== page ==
When I was in Tasmania last year, my son and his wife arranged a ceremony in which they presented their newborn Son to God, through the arms of another couple of Salvation Army officers.
It was a lovely ceremony in which Davey was handed over to David and Sarah, soon to be officers in the Salvation Army. David and Sarah held Davey, said a prayer of blessing over him and then gave him back to his parents. Not all that different from what we do – but without water. They even had God Parents.
Our Gospel text today is generally referred to as The Presentation of Jesus at the Temple. We read it recently – on the Sunday after Christmas to mark the naming and circumcision of Jesus a week after his birth. This is an event that marks the act of purification women can take 40 days after the birth of a child. We don’t much like those ideas these days, but it is interesting that in the Bible the number 40 comes up again and again, and generally relates to a period of formation. We will start another one soon – Lent or the 40 days before Easter.
There are many layers of meaning in this story from which we can take our thoughts – the challenge always is what shall we consider today?
Let’s start with a question: How do we respond to being in the presence of God?
When we think of the word “Presentation” which we use as part of the title for this story, we think of a number of situations where what you see is less important than what lies behind it. When I went to the doctor, presenting with unbearable pain in my right leg that does not respond to the normal physiotherapy or medicines, he looked deeper into things and found a tumour in my spine – in the middle of my back. I had no pain in my back.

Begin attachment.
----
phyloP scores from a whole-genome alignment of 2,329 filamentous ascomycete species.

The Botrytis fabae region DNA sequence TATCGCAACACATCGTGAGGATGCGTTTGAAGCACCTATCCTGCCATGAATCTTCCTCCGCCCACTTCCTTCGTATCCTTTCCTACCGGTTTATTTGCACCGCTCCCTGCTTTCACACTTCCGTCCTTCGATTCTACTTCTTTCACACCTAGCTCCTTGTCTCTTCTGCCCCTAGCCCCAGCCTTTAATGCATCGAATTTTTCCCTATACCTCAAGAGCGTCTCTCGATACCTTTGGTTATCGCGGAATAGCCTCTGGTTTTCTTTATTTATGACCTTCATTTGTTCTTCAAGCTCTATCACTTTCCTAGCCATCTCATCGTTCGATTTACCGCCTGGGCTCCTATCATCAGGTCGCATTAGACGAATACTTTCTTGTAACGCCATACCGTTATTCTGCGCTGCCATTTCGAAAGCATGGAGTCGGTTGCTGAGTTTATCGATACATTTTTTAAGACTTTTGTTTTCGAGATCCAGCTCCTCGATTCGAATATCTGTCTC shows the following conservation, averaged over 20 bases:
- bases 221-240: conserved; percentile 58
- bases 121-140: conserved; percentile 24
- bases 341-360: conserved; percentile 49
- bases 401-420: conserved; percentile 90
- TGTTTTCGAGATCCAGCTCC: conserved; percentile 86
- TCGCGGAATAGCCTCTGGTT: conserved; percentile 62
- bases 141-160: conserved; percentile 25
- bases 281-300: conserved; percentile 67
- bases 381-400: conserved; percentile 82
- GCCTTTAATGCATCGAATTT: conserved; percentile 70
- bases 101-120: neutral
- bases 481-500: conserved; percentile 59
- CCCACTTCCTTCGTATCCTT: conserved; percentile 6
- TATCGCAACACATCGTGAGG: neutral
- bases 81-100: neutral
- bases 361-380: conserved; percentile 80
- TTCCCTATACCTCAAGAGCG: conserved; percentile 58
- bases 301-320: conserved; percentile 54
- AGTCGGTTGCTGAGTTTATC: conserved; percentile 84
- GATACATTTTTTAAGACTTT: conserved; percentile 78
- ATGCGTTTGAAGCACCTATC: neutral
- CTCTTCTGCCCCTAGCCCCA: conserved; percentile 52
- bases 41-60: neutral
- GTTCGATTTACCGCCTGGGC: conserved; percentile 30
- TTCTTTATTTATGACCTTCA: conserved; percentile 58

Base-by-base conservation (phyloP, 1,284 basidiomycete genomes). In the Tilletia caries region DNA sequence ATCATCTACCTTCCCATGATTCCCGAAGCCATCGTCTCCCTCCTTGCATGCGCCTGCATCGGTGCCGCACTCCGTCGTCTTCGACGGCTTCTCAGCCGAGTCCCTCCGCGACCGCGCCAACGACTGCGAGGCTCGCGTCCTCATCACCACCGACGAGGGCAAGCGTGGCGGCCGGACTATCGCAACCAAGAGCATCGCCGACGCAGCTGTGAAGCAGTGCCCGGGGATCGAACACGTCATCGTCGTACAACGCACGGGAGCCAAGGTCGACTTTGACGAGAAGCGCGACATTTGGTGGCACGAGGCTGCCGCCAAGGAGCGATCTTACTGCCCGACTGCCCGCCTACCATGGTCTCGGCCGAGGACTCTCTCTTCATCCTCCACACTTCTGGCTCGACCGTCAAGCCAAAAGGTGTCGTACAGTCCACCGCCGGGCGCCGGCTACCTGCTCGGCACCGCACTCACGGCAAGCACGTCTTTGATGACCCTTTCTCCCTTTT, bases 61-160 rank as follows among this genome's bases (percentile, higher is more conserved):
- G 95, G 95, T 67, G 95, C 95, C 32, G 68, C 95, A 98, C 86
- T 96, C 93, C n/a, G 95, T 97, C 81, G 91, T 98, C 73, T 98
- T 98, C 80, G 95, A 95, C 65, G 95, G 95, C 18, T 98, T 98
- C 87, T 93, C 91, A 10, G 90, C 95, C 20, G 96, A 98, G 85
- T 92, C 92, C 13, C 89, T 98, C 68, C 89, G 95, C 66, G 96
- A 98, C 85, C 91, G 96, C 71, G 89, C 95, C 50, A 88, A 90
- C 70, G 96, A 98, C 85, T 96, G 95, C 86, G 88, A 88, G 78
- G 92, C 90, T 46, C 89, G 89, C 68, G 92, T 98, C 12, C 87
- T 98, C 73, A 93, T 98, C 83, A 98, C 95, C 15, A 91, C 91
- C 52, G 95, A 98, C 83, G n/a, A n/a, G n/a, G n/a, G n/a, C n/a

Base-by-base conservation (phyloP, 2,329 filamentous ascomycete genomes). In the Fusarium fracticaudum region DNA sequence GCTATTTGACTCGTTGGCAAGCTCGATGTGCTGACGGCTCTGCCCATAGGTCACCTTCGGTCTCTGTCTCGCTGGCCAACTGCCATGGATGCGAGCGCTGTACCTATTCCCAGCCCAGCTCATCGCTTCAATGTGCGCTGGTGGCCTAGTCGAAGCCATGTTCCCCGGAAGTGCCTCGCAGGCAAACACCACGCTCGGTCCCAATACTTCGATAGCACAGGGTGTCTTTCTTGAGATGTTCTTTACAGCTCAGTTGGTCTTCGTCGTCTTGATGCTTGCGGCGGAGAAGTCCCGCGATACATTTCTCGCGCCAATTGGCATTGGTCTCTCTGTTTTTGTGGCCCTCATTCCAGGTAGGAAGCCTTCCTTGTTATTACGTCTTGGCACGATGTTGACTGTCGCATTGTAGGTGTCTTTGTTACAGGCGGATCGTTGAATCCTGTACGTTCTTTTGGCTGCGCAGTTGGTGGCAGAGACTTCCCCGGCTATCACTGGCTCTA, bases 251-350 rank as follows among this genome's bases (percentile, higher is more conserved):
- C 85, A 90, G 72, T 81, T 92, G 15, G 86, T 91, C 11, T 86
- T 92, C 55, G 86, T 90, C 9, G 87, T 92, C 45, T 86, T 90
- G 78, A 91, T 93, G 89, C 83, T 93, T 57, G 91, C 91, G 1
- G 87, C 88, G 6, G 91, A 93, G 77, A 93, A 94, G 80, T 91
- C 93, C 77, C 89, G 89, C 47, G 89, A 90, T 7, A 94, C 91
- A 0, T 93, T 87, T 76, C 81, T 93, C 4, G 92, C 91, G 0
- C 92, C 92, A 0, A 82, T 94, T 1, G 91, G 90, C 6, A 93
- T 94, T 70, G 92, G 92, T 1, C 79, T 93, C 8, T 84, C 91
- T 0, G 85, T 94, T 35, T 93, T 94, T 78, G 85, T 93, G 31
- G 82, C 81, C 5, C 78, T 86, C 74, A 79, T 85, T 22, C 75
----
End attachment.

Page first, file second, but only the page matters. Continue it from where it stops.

So, when this little baby boy was “presented” in the temple some of the other key people in the story saw more than just a baby boy.
Simeon, the old man who spent a great deal of time in the Temple courts immediately recognised more than just a baby. As his first response he gave thanks to God. He recognised he was in the presence of the Promised One and he thanked God for it. Simeon had been living in expectation of meeting this One on the strength of God’s promise to him.
Then he blessed Joseph and Mary and gave Mary a word of knowledge about the future that lay ahead of her son. In some ways there was a sense of foreboding in this. The suffering and trouble he announced was not really good news, was it?
Then there was that other old person, Anna, the prophetess. She also recognised that this was more than just your everyday little boy. She recognised that he was the Promised One, and like Simeon, she praised God, but she did more. She told everyone who would listen to her about this child.
Now these events were not without an effect on Joseph and Mary. They were amazed by what both Simeon and Anna had said and I am sure that it deepened their natural sense of love for their first-born child.
So, let’s go back to my opening question: How do we respond to being in the presence of God?
You have come here today to be in the presence of God. Well, I have to tell you, God is here.
Did you come expecting to hear something from God about something that is a particular worry for you?
Did you come hoping that you would catch a glimpse of God?
Did you come with a sense of thanksgiving for what you have already experienced of God?
Did you come here as an expression of love and joy in what you have already experienced of God?